When Do I Have To Actually Spend Money During The Home Buying Process?

Most people have a general idea on the expenses associated with buying a home.  However, they have no clue on when they are going to have to actually “dish” out the money.  Let’s lay it out.


Once you are in contract on a property, you will be required to put a deposit down.  The deposit is a good faith gesture showing the seller that you are serious.  The amount of your deposit is defined in your purchase contract.  Generally, in California a buyer’s full deposit is approximately 3% of the purchase price.

You will have three days after all parties (buyer & seller) sign the purchase contract to put your initial deposit into escrow.  Our clients usually put half (1.5%of purchase price) of the deposit into escrow.  All of the money that goes into escrow can not be removed without written consent from both the buyer and seller.

Once all of your contract contingencies have been removed, you will be required to put the remaining deposit into escrow.  Please keep in mind that your entire deposit will be applied to the balance of the down payment.

Also keep in mind that you can decide to put a full deposit as soon as you get into contract.  Work with your agent to determine the best strategy on your deposit(s).


As soon as you are in contract, your loan agent will start preparing your final loan package for submission to the lender’s underwriters.  An important piece of this is the ordering of the appraisal.  The loan agent will order the appraisal from a third-party appraisal company.  You will be required to provide a credit card at this time to pay for the appraisal.  The cost of an appraisal varies based upon region, type of property (single family home, multi-unit, commercial, etc.), and the size of the property.  Appraisal costs generally run from $400 to $600.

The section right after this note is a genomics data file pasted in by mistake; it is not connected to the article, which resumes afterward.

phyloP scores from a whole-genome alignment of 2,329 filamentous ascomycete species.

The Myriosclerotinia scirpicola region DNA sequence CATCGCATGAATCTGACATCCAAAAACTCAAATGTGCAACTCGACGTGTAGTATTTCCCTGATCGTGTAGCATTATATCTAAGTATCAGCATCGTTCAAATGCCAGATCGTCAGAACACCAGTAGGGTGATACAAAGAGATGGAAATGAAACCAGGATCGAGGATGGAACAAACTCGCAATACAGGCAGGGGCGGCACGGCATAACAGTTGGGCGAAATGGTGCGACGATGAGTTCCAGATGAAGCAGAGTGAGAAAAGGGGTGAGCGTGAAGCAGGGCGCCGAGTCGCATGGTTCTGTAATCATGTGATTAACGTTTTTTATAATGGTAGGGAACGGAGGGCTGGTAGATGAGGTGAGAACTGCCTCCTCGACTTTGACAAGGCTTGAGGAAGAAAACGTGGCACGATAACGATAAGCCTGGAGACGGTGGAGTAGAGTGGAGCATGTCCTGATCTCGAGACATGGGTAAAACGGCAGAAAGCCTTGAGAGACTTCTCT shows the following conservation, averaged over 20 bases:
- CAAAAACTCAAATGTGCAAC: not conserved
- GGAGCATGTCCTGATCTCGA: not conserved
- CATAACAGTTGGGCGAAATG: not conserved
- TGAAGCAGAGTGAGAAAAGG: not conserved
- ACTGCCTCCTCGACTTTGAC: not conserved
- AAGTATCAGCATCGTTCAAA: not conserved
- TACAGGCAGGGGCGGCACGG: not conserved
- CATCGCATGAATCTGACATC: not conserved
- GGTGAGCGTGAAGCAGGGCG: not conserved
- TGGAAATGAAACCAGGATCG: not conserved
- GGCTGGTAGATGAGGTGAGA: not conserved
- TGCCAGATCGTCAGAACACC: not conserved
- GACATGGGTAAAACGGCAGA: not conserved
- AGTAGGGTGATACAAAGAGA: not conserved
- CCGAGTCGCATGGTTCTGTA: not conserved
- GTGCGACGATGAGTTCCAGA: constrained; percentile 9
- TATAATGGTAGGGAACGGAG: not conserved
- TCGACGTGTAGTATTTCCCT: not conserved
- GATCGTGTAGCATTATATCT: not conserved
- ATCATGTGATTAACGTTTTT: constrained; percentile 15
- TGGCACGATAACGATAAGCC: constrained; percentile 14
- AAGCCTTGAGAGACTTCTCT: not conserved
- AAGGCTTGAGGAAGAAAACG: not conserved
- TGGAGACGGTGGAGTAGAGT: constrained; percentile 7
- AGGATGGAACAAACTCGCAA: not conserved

During the first 14-17 days after you enter into contract, you will do your inspections on the property.  At a minimum, you will do a general home inspection and a pest/termite inspection.  Results from the general home inspection, may require you to do other inspections (roof, pool, plumbing, etc.).  Generally, inspections are paid for at the time they are done.  However, some inspectors will allow you to pay at the time of the closing (an extra charge may be incurred for this).

Closing Costs

Closing costs are the expenses associated with closing the transaction.  They include, but are not limited to, such items as loan fees, title insurance, recording charges, impounds, mortgage insurance, home insurance, city/county transfer taxes, misc. title fees, HOA transfer fees, and notary.

Costs vary by region, but typically run from 2%-4% of the purchase price.  They are paid at the time of closing (when you sign your loan documents).  You should get an estimate to what these costs will be prior to your loan signing.

Here is a summary of costs and when they are typically paid.

Item,Cost (estimated),Timeframe
Initial Deposit,typically 1.5% of purchase price,Deposited to escrow company within 3 days of ratifying contract.
Second Deposit,typically 1.5% of purchase price,Deposited to escrow company when all contract contingencies are removed.
Appraisal,approximately $400-$600,Usually right after you enter into contract.
General Home Inspection,$350-$500,Generally paid at time of inspection.
Pest/Termite Inspection,$200-$375, Generally paid at time of inspection.
Other inspections as needed, $100-$250,Generally paid at time of inspection.
Closing Costs,Typically 2%-4% of purchase price, Paid at the time you sign your loan documents.